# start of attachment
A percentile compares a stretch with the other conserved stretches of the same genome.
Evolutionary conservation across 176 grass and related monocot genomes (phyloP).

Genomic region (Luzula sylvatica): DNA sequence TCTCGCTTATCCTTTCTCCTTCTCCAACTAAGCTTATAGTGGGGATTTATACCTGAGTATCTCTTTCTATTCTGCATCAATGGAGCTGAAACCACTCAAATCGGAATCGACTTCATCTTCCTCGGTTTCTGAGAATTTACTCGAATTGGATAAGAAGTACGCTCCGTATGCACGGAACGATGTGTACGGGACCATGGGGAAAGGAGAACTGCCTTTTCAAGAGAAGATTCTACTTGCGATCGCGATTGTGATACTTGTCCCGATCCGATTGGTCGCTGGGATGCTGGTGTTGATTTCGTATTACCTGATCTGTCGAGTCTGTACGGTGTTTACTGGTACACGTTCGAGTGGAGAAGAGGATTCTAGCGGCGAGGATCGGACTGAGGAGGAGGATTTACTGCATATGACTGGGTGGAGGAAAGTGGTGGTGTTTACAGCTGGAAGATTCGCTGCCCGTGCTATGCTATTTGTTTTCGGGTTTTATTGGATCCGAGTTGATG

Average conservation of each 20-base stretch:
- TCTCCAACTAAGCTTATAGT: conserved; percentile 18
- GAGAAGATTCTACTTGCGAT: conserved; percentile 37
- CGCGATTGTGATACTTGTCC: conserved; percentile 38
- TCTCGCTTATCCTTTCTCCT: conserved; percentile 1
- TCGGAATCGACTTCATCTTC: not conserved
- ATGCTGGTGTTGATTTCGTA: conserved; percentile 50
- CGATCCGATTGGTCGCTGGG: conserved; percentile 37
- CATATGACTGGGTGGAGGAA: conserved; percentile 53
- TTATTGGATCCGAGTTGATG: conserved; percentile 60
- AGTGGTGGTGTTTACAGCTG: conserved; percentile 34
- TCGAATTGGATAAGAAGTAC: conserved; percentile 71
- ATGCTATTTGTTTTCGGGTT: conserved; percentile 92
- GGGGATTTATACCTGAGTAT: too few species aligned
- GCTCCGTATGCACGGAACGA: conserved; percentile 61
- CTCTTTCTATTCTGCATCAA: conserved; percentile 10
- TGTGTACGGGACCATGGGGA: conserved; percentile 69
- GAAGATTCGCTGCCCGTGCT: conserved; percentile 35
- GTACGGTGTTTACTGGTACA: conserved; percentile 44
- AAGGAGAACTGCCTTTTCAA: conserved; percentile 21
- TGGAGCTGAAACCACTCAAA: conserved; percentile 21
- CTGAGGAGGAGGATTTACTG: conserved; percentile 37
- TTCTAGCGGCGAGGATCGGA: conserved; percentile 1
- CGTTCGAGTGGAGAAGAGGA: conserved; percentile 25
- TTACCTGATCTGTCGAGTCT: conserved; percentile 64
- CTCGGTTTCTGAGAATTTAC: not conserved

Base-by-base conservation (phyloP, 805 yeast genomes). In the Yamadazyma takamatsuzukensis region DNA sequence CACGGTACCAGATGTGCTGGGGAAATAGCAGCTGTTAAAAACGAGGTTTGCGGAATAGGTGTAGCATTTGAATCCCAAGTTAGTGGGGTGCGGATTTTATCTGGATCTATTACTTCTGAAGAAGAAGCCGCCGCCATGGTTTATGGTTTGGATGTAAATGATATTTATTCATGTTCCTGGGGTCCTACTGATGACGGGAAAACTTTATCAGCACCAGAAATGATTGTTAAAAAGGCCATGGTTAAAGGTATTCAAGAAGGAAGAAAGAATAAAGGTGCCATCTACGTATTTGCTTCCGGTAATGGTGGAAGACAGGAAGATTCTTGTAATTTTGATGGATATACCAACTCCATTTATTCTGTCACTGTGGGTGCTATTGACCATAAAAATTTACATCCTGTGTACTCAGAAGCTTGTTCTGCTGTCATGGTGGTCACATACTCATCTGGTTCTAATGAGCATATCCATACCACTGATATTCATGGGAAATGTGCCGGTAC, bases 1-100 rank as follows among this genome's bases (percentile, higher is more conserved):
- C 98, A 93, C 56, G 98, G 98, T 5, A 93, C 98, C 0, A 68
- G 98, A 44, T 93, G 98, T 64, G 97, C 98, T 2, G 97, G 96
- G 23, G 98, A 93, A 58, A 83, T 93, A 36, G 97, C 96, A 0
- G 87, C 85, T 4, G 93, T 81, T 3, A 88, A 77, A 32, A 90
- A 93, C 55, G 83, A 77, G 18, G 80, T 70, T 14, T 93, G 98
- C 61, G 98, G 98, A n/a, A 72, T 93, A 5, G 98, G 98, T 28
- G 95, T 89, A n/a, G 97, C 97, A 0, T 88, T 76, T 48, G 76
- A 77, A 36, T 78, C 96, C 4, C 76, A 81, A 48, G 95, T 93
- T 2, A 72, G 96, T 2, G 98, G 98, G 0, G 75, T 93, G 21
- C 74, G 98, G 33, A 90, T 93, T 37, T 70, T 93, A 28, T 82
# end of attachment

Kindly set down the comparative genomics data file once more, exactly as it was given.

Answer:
A percentile compares a stretch with the other conserved stretches of the same genome.
Evolutionary conservation across 176 grass and related monocot genomes (phyloP).

Genomic region (Luzula sylvatica): DNA sequence TCTCGCTTATCCTTTCTCCTTCTCCAACTAAGCTTATAGTGGGGATTTATACCTGAGTATCTCTTTCTATTCTGCATCAATGGAGCTGAAACCACTCAAATCGGAATCGACTTCATCTTCCTCGGTTTCTGAGAATTTACTCGAATTGGATAAGAAGTACGCTCCGTATGCACGGAACGATGTGTACGGGACCATGGGGAAAGGAGAACTGCCTTTTCAAGAGAAGATTCTACTTGCGATCGCGATTGTGATACTTGTCCCGATCCGATTGGTCGCTGGGATGCTGGTGTTGATTTCGTATTACCTGATCTGTCGAGTCTGTACGGTGTTTACTGGTACACGTTCGAGTGGAGAAGAGGATTCTAGCGGCGAGGATCGGACTGAGGAGGAGGATTTACTGCATATGACTGGGTGGAGGAAAGTGGTGGTGTTTACAGCTGGAAGATTCGCTGCCCGTGCTATGCTATTTGTTTTCGGGTTTTATTGGATCCGAGTTGATG

Average conservation of each 20-base stretch:
- TCTCCAACTAAGCTTATAGT: conserved; percentile 18
- GAGAAGATTCTACTTGCGAT: conserved; percentile 37
- CGCGATTGTGATACTTGTCC: conserved; percentile 38
- TCTCGCTTATCCTTTCTCCT: conserved; percentile 1
- TCGGAATCGACTTCATCTTC: not conserved
- ATGCTGGTGTTGATTTCGTA: conserved; percentile 50
- CGATCCGATTGGTCGCTGGG: conserved; percentile 37
- CATATGACTGGGTGGAGGAA: conserved; percentile 53
- TTATTGGATCCGAGTTGATG: conserved; percentile 60
- AGTGGTGGTGTTTACAGCTG: conserved; percentile 34
- TCGAATTGGATAAGAAGTAC: conserved; percentile 71
- ATGCTATTTGTTTTCGGGTT: conserved; percentile 92
- GGGGATTTATACCTGAGTAT: too few species aligned
- GCTCCGTATGCACGGAACGA: conserved; percentile 61
- CTCTTTCTATTCTGCATCAA: conserved; percentile 10
- TGTGTACGGGACCATGGGGA: conserved; percentile 69
- GAAGATTCGCTGCCCGTGCT: conserved; percentile 35
- GTACGGTGTTTACTGGTACA: conserved; percentile 44
- AAGGAGAACTGCCTTTTCAA: conserved; percentile 21
- TGGAGCTGAAACCACTCAAA: conserved; percentile 21
- CTGAGGAGGAGGATTTACTG: conserved; percentile 37
- TTCTAGCGGCGAGGATCGGA: conserved; percentile 1
- CGTTCGAGTGGAGAAGAGGA: conserved; percentile 25
- TTACCTGATCTGTCGAGTCT: conserved; percentile 64
- CTCGGTTTCTGAGAATTTAC: not conserved

Base-by-base conservation (phyloP, 805 yeast genomes). In the Yamadazyma takamatsuzukensis region DNA sequence CACGGTACCAGATGTGCTGGGGAAATAGCAGCTGTTAAAAACGAGGTTTGCGGAATAGGTGTAGCATTTGAATCCCAAGTTAGTGGGGTGCGGATTTTATCTGGATCTATTACTTCTGAAGAAGAAGCCGCCGCCATGGTTTATGGTTTGGATGTAAATGATATTTATTCATGTTCCTGGGGTCCTACTGATGACGGGAAAACTTTATCAGCACCAGAAATGATTGTTAAAAAGGCCATGGTTAAAGGTATTCAAGAAGGAAGAAAGAATAAAGGTGCCATCTACGTATTTGCTTCCGGTAATGGTGGAAGACAGGAAGATTCTTGTAATTTTGATGGATATACCAACTCCATTTATTCTGTCACTGTGGGTGCTATTGACCATAAAAATTTACATCCTGTGTACTCAGAAGCTTGTTCTGCTGTCATGGTGGTCACATACTCATCTGGTTCTAATGAGCATATCCATACCACTGATATTCATGGGAAATGTGCCGGTAC, bases 1-100 rank as follows among this genome's bases (percentile, higher is more conserved):
- C 98, A 93, C 56, G 98, G 98, T 5, A 93, C 98, C 0, A 68
- G 98, A 44, T 93, G 98, T 64, G 97, C 98, T 2, G 97, G 96
- G 23, G 98, A 93, A 58, A 83, T 93, A 36, G 97, C 96, A 0
- G 87, C 85, T 4, G 93, T 81, T 3, A 88, A 77, A 32, A 90
- A 93, C 55, G 83, A 77, G 18, G 80, T 70, T 14, T 93, G 98
- C 61, G 98, G 98, A n/a, A 72, T 93, A 5, G 98, G 98, T 28
- G 95, T 89, A n/a, G 97, C 97, A 0, T 88, T 76, T 48, G 76
- A 77, A 36, T 78, C 96, C 4, C 76, A 81, A 48, G 95, T 93
- T 2, A 72, G 96, T 2, G 98, G 98, G 0, G 75, T 93, G 21
- C 74, G 98, G 33, A 90, T 93, T 37, T 70, T 93, A 28, T 82